ISIS attacks hurting tourism, but not BYU study abroad

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Operatives from the Islamic State struck against civilians in Brussels last week, and Paris last November, leaving hundreds of casualties in their wake. Following the Brussels attacks, the Associated Press reported that ISIS has trained an estimated 400 fighters to launch attacks across Europe.

Associated Press
A couple embrace in front of tributes placed in a memorial for victims of the recent attacks on Brussels at the Place de la Bourse in Brussels, Friday, March, 25, 2016.  (Associated Press)

The attacks may also deal a serious blow to Europe’s tourism industry. France has been the world’s most popular travel destination for years, but last November’s deadly Paris attacks has thrown the city’s international travel into disarray. According to hotel bookings, Paris sales dropped by 30 percent in the days following the attack while flight reservations fell by 27 percent.

European tourism was only beginning to recover when ISIS agents struck Brussels last week. Although Brussels is not a tourist hub like Paris or London, the city connects several European cities by train. Belgium shut down the city’s train stations after the attacks, and the airport’s incoming and outgoing passenger flights were be suspended until Monday, March 28.

Despite the recent turmoil, BYU is keeping its European study abroad programs intact. Lynn Elliott, BYU’s director of international study programs, said that BYU’s international security analyst recommends that students practice caution as they travel.

Universe Archives
Danielle Cronquist stands in front of the Eiffel Tower during a Winter 2012 study abroad in Paris, France. (Universe Archives)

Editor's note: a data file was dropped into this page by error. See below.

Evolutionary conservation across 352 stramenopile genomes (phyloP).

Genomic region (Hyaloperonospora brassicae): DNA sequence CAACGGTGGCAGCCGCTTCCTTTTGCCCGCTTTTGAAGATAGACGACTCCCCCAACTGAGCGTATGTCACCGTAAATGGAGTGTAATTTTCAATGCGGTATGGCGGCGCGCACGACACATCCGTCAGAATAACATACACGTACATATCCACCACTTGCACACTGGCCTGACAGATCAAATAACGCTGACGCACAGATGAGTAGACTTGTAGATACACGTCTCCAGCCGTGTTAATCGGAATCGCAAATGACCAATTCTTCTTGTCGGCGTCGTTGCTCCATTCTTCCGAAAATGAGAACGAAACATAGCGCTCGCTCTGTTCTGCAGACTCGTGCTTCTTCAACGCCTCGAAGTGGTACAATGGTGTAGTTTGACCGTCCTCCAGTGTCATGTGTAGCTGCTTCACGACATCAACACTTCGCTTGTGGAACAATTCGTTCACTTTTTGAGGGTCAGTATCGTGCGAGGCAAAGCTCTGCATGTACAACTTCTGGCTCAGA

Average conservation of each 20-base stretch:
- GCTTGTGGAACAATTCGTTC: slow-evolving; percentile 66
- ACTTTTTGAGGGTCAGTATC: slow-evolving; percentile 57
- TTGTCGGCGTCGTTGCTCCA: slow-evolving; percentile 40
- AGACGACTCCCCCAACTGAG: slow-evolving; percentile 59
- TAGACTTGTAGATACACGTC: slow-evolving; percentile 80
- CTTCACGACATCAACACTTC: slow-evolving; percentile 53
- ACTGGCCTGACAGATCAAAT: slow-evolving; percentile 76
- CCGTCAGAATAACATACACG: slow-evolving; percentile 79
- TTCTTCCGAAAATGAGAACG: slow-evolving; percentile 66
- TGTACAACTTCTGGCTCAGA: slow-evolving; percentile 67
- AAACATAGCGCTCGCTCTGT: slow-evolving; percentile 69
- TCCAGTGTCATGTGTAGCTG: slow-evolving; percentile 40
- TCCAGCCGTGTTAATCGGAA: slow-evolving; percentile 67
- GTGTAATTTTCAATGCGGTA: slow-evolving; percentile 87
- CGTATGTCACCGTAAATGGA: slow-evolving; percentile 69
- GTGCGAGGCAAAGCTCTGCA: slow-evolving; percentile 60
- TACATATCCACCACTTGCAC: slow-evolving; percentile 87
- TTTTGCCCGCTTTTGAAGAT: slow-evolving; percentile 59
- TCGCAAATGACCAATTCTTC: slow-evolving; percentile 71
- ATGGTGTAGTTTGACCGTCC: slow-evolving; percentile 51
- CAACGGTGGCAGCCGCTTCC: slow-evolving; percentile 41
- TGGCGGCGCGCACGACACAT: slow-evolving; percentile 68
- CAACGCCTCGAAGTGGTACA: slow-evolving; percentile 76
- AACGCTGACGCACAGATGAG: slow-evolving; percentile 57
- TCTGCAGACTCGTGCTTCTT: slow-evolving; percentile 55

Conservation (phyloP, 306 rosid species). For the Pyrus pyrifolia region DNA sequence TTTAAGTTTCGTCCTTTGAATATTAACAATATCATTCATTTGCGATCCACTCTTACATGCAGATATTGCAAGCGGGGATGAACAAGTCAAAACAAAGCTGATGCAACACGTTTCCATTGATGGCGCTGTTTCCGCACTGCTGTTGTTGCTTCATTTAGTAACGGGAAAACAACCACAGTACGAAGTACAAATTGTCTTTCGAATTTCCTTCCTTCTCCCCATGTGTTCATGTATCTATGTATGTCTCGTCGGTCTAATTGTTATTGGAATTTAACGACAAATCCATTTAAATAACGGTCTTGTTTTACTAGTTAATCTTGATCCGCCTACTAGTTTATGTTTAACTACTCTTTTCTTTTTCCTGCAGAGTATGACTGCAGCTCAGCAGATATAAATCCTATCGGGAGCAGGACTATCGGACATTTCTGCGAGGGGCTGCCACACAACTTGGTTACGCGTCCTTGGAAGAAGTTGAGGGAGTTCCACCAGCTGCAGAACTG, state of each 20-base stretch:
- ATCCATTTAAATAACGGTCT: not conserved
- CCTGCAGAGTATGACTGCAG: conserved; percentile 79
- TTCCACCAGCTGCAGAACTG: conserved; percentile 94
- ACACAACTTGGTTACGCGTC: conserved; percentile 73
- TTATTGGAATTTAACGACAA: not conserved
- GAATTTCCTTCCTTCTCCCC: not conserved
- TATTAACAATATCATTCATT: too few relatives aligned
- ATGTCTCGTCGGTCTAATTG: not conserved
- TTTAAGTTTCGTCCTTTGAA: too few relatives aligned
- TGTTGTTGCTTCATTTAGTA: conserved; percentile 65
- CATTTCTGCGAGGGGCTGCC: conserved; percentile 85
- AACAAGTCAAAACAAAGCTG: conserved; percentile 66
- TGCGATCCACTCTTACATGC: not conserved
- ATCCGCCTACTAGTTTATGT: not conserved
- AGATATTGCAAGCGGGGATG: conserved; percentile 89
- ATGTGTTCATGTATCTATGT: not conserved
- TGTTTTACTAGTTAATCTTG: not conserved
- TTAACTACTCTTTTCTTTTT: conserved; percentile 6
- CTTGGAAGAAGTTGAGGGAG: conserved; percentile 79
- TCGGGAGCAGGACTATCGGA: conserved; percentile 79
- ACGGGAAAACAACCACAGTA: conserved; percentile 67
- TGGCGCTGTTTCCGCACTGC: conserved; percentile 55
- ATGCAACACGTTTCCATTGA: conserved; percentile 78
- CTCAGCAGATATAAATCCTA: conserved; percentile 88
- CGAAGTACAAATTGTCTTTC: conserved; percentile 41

“They should pay attention to their surroundings,” Elliott said. “If they feel uncomfortable being in places, then they ought to avoid those. You should be careful where you are at night. If you can, travel in groups.”

Elliott said students need to remember that there’s no guarantee of safety anywhere in the world, not even in Provo. But he also said Americans traveling abroad are more likely to die in a traffic or water related accident than from an act of terrorism.

Many BYU students will calculate the risks and then move ahead with their plans for international travel, Elliott said. These students might even have an advantage over most tourists because so many of them have served foreign missions or spent time abroad.

“I think the students might even have a little more realistic view of the dangers about traveling abroad,” Elliott said. “So it’s probably less likely to affect BYU than it might affect other places that don’t have that kind of background.”

About 1,700 students will travel abroad with the Kennedy Center this year. The Center, which Forbes recently named as one of BYU’s best characteristics, hosts more than 100 international study programs in about 50 countries.

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